MicroRNAs (miRNAs) are small, noncoding RNAs that posttranscriptionally regulate gene expression as a part of the RNA interference machinery. miRNAs were first discovered in 1993 in Caenorhabditis elegans. Since then, miRNA expression has been linked to virtually all known cellular processes, including proliferation, differentiation, and apoptosis.13 More recent studies have demonstrated that miRNAs can act as disease modifiers and that aberrant regulation of several miRNAs contributes considerably to cancer initiation, propagation, and progression. Almost every type of human cancer has been associated with a specific pattern of deregulated miRNA activity, thereby promoting these molecules to attractive targets for diagnostic and therapeutic interventions. miRNAs have also been associated with HCC development and progression by targeting a large number of critical oncogenic features (e.g., differentiation and metastasis) as well as key molecules involved in hepatocarcinogenesis.14 In liver cancer development, as well as that of other cancers, two functional subclasses of miRNAs have been discovered with either tumor–suppressive or oncogenic activity.15 With the advent of high–throughput technologies, current miRNA profiles are able to precisely dissect etiological subclasses and histological or clinical phenotypes in liver cancer.16 Additionally, a diagnostic and/or prognostic relevance could be attributed to several miRNAs. Although genomic analyses indicate that almost half of the known miRNAs are located on cancer–associated regions, the exact regulation of miRNAs during carcinogenesis still remains elusive.15 However, it seems abundantly clear that miRNAs not only contribute to epigenetic regulation during tumor development, but are also tightly regulated by epigenetic alterations such as DNA methylation.17
The interaction of different epigenetic mechanisms such as convergence of MATA1 and miRNAs for hepatocarcinogenesis is demonstrated elegantly in the study by Yang and colleagues.12 As a result of their investigations, the authors identified three novel miRNAs (miR–664, miR–485–3p, and miR–495) that negatively regulate MAT1A expression during hepatocarcinogenesis (Fig. 1). The results of the study shed further light on how decreased MAT1A levels contribute to liver cancer development and have several mechanistic, technical, and clinical implications. The key findings are: (1) a tight interaction of different epigenetic layers is an important driver for the development and progression of liver cancer; (2) in silico prediction of molecular targets coupled with experimental validation is a powerful approach to predict new targets in HCC; and (3) miRNA–based therapies can be effective therapeutic approaches for HCC.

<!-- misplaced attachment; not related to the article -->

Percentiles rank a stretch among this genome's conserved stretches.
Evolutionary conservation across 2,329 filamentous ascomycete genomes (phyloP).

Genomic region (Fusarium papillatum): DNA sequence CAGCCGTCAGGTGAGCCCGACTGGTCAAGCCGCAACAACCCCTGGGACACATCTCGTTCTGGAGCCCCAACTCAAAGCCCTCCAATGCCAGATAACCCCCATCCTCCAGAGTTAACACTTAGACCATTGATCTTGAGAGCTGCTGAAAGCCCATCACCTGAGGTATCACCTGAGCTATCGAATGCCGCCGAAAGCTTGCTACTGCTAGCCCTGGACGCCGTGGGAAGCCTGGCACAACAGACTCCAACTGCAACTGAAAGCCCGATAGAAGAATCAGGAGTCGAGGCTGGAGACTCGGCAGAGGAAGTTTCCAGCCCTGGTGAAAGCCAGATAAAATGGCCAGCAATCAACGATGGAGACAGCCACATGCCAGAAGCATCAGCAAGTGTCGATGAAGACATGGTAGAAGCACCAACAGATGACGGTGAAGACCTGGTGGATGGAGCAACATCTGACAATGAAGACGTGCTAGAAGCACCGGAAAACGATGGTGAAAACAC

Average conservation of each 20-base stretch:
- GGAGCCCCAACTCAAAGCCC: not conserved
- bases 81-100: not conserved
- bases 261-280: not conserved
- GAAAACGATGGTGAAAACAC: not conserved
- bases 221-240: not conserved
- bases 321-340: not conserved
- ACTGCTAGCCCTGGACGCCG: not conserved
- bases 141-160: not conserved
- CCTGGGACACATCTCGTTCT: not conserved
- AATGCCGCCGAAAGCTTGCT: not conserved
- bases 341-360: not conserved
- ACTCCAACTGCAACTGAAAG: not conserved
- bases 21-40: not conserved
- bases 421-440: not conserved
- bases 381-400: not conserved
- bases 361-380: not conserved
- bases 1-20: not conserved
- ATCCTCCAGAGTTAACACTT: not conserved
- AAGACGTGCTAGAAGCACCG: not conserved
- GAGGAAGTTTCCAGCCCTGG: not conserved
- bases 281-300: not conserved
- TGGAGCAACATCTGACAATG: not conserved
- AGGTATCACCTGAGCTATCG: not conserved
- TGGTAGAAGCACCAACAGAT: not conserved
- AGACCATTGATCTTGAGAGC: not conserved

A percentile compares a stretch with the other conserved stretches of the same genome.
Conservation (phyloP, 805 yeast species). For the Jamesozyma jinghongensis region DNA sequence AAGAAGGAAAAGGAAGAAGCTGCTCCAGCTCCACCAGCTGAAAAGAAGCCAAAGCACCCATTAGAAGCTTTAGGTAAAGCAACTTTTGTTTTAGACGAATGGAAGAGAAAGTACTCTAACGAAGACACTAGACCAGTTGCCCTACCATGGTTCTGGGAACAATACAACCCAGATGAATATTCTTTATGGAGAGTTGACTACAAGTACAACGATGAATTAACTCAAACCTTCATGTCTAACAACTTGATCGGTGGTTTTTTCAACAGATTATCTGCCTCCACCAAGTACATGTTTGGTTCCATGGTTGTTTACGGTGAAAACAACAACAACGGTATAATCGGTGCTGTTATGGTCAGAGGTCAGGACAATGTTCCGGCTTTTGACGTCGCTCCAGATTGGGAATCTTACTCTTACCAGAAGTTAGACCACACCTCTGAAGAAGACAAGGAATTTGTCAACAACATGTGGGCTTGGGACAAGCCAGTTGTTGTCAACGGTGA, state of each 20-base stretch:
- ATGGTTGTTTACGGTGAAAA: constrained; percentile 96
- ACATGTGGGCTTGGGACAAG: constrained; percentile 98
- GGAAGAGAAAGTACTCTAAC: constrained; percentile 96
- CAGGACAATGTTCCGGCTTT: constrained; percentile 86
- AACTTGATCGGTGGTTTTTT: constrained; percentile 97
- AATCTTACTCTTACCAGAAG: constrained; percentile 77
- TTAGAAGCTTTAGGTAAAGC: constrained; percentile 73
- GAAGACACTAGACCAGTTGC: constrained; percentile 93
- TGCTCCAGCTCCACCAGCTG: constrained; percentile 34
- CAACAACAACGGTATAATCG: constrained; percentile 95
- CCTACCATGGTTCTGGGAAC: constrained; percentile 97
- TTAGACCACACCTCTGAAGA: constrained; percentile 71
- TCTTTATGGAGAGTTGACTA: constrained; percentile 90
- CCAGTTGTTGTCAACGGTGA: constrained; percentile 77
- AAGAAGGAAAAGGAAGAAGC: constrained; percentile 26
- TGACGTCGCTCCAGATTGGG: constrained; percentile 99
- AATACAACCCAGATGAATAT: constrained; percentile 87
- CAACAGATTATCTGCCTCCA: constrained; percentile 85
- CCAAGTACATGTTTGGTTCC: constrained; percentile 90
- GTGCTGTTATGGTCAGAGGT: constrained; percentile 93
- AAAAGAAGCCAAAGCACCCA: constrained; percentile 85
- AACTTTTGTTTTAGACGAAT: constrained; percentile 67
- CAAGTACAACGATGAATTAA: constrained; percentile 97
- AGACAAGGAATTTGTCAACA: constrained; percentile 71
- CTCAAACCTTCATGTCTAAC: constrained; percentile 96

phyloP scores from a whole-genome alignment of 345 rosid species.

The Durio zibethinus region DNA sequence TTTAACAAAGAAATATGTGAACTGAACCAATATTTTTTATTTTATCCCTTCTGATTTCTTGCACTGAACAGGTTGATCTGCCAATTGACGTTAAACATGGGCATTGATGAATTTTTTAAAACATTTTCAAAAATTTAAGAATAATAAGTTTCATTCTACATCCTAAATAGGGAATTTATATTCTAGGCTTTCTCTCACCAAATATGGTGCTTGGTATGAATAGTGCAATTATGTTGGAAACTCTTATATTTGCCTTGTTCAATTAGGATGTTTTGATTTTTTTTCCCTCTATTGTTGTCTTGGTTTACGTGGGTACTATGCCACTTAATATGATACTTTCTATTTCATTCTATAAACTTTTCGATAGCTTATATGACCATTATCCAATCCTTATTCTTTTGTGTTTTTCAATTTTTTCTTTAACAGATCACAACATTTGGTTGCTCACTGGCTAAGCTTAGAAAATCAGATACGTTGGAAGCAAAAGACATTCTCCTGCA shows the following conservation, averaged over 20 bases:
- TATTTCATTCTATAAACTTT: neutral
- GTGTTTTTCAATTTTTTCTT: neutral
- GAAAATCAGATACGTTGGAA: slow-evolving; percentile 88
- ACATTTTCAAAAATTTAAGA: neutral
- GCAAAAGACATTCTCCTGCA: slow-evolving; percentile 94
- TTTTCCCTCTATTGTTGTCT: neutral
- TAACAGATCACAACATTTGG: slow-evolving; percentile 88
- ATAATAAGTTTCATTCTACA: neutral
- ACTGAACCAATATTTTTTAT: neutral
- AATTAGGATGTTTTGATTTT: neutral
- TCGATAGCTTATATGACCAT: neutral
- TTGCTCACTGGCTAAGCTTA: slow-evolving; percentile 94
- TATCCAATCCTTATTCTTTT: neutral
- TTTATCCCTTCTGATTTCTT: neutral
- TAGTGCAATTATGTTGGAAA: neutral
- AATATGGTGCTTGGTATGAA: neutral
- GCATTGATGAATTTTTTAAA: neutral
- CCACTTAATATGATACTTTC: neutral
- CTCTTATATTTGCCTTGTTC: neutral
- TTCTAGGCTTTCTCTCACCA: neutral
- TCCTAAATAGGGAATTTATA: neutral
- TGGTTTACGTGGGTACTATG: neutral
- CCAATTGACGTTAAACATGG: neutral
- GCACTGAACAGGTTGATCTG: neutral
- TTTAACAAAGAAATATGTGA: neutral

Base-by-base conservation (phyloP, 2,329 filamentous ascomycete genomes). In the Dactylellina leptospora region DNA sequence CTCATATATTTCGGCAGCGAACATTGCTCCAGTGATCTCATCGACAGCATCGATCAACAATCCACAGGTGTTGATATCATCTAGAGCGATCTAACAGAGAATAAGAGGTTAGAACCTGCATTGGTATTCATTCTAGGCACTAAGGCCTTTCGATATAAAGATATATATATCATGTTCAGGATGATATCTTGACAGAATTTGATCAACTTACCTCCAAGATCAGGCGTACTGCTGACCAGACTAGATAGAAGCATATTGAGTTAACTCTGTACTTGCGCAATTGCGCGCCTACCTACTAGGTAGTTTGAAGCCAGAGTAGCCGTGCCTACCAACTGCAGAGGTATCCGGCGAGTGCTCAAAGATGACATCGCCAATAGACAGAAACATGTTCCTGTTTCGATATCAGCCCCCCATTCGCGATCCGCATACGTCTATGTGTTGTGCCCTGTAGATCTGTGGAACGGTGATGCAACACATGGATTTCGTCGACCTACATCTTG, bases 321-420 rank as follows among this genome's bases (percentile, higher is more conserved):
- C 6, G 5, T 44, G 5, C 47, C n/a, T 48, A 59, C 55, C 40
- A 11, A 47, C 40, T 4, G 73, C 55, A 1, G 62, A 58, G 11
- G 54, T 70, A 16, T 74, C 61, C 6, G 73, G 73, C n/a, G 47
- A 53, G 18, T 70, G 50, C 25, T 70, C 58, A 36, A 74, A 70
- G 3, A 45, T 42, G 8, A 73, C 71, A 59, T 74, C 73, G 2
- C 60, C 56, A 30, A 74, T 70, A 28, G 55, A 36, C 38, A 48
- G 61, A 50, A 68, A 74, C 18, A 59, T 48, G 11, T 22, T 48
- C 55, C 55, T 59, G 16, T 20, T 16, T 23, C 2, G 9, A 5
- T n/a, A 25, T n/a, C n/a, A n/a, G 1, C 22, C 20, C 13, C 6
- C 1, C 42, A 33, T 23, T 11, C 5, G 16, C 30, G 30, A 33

The basis of the current study is an in silico prediction of the potential regulatory miRNAs of MAT1A, a commonly used approach. To increase specificity and narrow down this query to miRNAs with a high probability of binding to the 3′ untranslated region (UTR) of MAT1A, the authors combined the results from three different prediction algorithms (TargetScan, miRSVR, and miRDB), subsequently focusing only on those miRNAs with a high score and no previous association with hepatocarcinogenesis. Interestingly, although several targets with known association to HCCs could be identified, the overall number of identified miRNAs is surprisingly low. Furthermore, only miR–664 was identified by all three algorithms. This demonstrates the dilemma of target prediction software—namely, sensitivity and specificity.18 Should the selection of miRNAs be based on a single algorithm or a combination of several algorithms? Are the remaining identified miRNAs just noise in the system, or are we missing essential information? In this context, the importance of thorough experimental validation in authentic tumors, as performed in the current study, is of utmost importance. Consistently, specific binding of all miRNAs to MAT1A 3′–UTR could be demonstrated, and small interfering RNA–mediated knockdown of all three miRNAs had an additive effect on MAT1A expression in hepatoma cell lines, which highlights another important aspect of miRNA biology—namely, redundancy.19 Many of the known miRNAs are believed to regulate multiple target genes. Similarly, miRNA–based gene regulation is supposed to overlap with multiple miRNAs contributing to gene expression of one target gene. Therefore, the effects of a single miRNA might only lead to slight changes in the gene expression of its targets. In this regard, the current study sets a nice example on the additive effect of multiple miRNAs for the regulation of one gene (i.e., MAT1A). This is something to consider in a miRNA–based therapeutic setting.